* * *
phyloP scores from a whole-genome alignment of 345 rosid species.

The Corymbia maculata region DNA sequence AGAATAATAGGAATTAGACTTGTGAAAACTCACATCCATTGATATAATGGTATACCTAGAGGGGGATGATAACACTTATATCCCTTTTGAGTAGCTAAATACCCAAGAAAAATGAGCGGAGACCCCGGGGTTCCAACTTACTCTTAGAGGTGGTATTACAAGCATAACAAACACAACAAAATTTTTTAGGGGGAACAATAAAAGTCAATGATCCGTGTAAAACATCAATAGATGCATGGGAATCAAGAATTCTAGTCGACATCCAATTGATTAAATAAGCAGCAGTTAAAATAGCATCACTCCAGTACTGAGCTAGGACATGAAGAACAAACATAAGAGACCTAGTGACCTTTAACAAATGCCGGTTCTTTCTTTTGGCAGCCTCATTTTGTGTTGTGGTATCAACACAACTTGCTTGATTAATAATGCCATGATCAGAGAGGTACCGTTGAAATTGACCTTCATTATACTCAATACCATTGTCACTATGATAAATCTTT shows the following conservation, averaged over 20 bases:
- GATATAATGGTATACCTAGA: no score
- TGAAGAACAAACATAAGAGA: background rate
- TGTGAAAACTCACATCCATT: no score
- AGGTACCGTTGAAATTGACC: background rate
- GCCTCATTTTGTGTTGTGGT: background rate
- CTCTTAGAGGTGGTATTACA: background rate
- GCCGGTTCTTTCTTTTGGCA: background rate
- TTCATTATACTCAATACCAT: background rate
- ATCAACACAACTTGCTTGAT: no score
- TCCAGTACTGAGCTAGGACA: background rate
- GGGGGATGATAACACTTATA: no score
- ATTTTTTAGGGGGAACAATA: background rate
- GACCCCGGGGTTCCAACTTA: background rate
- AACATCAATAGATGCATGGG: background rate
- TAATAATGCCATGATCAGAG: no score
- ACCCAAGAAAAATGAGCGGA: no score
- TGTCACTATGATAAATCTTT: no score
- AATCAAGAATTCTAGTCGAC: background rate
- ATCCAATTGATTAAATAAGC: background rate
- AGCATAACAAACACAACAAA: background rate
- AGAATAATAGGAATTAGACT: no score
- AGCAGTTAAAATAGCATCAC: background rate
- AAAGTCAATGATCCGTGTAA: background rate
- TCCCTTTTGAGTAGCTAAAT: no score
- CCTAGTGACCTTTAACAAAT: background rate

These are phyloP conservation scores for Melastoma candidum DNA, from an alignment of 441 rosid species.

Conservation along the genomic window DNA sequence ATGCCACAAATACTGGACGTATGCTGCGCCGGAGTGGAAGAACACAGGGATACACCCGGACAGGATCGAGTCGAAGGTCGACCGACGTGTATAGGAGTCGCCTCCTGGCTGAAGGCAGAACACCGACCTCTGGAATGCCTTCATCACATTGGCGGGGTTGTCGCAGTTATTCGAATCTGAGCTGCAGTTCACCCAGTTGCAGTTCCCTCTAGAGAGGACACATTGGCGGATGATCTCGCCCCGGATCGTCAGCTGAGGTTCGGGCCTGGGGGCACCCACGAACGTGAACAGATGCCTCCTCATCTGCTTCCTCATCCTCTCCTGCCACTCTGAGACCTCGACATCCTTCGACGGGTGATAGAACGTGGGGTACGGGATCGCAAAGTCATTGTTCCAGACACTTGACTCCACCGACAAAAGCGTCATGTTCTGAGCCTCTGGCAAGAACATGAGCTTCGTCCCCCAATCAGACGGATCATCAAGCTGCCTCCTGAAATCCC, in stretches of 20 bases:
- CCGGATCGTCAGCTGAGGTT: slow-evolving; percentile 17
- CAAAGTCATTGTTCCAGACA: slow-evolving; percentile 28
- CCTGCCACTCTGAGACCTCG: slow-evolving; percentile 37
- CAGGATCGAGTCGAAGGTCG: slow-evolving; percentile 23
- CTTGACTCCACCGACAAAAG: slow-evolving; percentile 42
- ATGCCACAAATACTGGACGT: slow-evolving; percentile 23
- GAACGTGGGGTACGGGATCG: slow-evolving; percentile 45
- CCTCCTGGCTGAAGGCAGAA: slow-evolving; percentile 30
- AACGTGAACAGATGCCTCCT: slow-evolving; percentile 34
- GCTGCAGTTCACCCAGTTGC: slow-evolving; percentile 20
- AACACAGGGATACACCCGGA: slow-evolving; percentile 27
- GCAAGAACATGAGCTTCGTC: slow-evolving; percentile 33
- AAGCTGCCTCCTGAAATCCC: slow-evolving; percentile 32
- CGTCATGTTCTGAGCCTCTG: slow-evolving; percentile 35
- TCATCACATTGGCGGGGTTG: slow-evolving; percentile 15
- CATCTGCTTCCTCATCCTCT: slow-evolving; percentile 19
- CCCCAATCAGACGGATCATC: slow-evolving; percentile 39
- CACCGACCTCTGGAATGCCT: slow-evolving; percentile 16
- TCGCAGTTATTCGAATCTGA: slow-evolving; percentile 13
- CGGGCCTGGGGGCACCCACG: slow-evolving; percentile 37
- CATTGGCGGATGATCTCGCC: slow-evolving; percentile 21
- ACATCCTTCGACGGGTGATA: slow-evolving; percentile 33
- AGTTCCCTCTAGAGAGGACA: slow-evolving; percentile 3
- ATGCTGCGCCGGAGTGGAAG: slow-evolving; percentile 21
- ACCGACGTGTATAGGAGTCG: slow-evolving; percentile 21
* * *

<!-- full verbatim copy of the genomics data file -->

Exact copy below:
phyloP scores from a whole-genome alignment of 345 rosid species.

The Corymbia maculata region DNA sequence AGAATAATAGGAATTAGACTTGTGAAAACTCACATCCATTGATATAATGGTATACCTAGAGGGGGATGATAACACTTATATCCCTTTTGAGTAGCTAAATACCCAAGAAAAATGAGCGGAGACCCCGGGGTTCCAACTTACTCTTAGAGGTGGTATTACAAGCATAACAAACACAACAAAATTTTTTAGGGGGAACAATAAAAGTCAATGATCCGTGTAAAACATCAATAGATGCATGGGAATCAAGAATTCTAGTCGACATCCAATTGATTAAATAAGCAGCAGTTAAAATAGCATCACTCCAGTACTGAGCTAGGACATGAAGAACAAACATAAGAGACCTAGTGACCTTTAACAAATGCCGGTTCTTTCTTTTGGCAGCCTCATTTTGTGTTGTGGTATCAACACAACTTGCTTGATTAATAATGCCATGATCAGAGAGGTACCGTTGAAATTGACCTTCATTATACTCAATACCATTGTCACTATGATAAATCTTT shows the following conservation, averaged over 20 bases:
- GATATAATGGTATACCTAGA: no score
- TGAAGAACAAACATAAGAGA: background rate
- TGTGAAAACTCACATCCATT: no score
- AGGTACCGTTGAAATTGACC: background rate
- GCCTCATTTTGTGTTGTGGT: background rate
- CTCTTAGAGGTGGTATTACA: background rate
- GCCGGTTCTTTCTTTTGGCA: background rate
- TTCATTATACTCAATACCAT: background rate
- ATCAACACAACTTGCTTGAT: no score
- TCCAGTACTGAGCTAGGACA: background rate
- GGGGGATGATAACACTTATA: no score
- ATTTTTTAGGGGGAACAATA: background rate
- GACCCCGGGGTTCCAACTTA: background rate
- AACATCAATAGATGCATGGG: background rate
- TAATAATGCCATGATCAGAG: no score
- ACCCAAGAAAAATGAGCGGA: no score
- TGTCACTATGATAAATCTTT: no score
- AATCAAGAATTCTAGTCGAC: background rate
- ATCCAATTGATTAAATAAGC: background rate
- AGCATAACAAACACAACAAA: background rate
- AGAATAATAGGAATTAGACT: no score
- AGCAGTTAAAATAGCATCAC: background rate
- AAAGTCAATGATCCGTGTAA: background rate
- TCCCTTTTGAGTAGCTAAAT: no score
- CCTAGTGACCTTTAACAAAT: background rate

These are phyloP conservation scores for Melastoma candidum DNA, from an alignment of 441 rosid species.

Conservation along the genomic window DNA sequence ATGCCACAAATACTGGACGTATGCTGCGCCGGAGTGGAAGAACACAGGGATACACCCGGACAGGATCGAGTCGAAGGTCGACCGACGTGTATAGGAGTCGCCTCCTGGCTGAAGGCAGAACACCGACCTCTGGAATGCCTTCATCACATTGGCGGGGTTGTCGCAGTTATTCGAATCTGAGCTGCAGTTCACCCAGTTGCAGTTCCCTCTAGAGAGGACACATTGGCGGATGATCTCGCCCCGGATCGTCAGCTGAGGTTCGGGCCTGGGGGCACCCACGAACGTGAACAGATGCCTCCTCATCTGCTTCCTCATCCTCTCCTGCCACTCTGAGACCTCGACATCCTTCGACGGGTGATAGAACGTGGGGTACGGGATCGCAAAGTCATTGTTCCAGACACTTGACTCCACCGACAAAAGCGTCATGTTCTGAGCCTCTGGCAAGAACATGAGCTTCGTCCCCCAATCAGACGGATCATCAAGCTGCCTCCTGAAATCCC, in stretches of 20 bases:
- CCGGATCGTCAGCTGAGGTT: slow-evolving; percentile 17
- CAAAGTCATTGTTCCAGACA: slow-evolving; percentile 28
- CCTGCCACTCTGAGACCTCG: slow-evolving; percentile 37
- CAGGATCGAGTCGAAGGTCG: slow-evolving; percentile 23
- CTTGACTCCACCGACAAAAG: slow-evolving; percentile 42
- ATGCCACAAATACTGGACGT: slow-evolving; percentile 23
- GAACGTGGGGTACGGGATCG: slow-evolving; percentile 45
- CCTCCTGGCTGAAGGCAGAA: slow-evolving; percentile 30
- AACGTGAACAGATGCCTCCT: slow-evolving; percentile 34
- GCTGCAGTTCACCCAGTTGC: slow-evolving; percentile 20
- AACACAGGGATACACCCGGA: slow-evolving; percentile 27
- GCAAGAACATGAGCTTCGTC: slow-evolving; percentile 33
- AAGCTGCCTCCTGAAATCCC: slow-evolving; percentile 32
- CGTCATGTTCTGAGCCTCTG: slow-evolving; percentile 35
- TCATCACATTGGCGGGGTTG: slow-evolving; percentile 15
- CATCTGCTTCCTCATCCTCT: slow-evolving; percentile 19
- CCCCAATCAGACGGATCATC: slow-evolving; percentile 39
- CACCGACCTCTGGAATGCCT: slow-evolving; percentile 16
- TCGCAGTTATTCGAATCTGA: slow-evolving; percentile 13
- CGGGCCTGGGGGCACCCACG: slow-evolving; percentile 37
- CATTGGCGGATGATCTCGCC: slow-evolving; percentile 21
- ACATCCTTCGACGGGTGATA: slow-evolving; percentile 33
- AGTTCCCTCTAGAGAGGACA: slow-evolving; percentile 3
- ATGCTGCGCCGGAGTGGAAG: slow-evolving; percentile 21
- ACCGACGTGTATAGGAGTCG: slow-evolving; percentile 21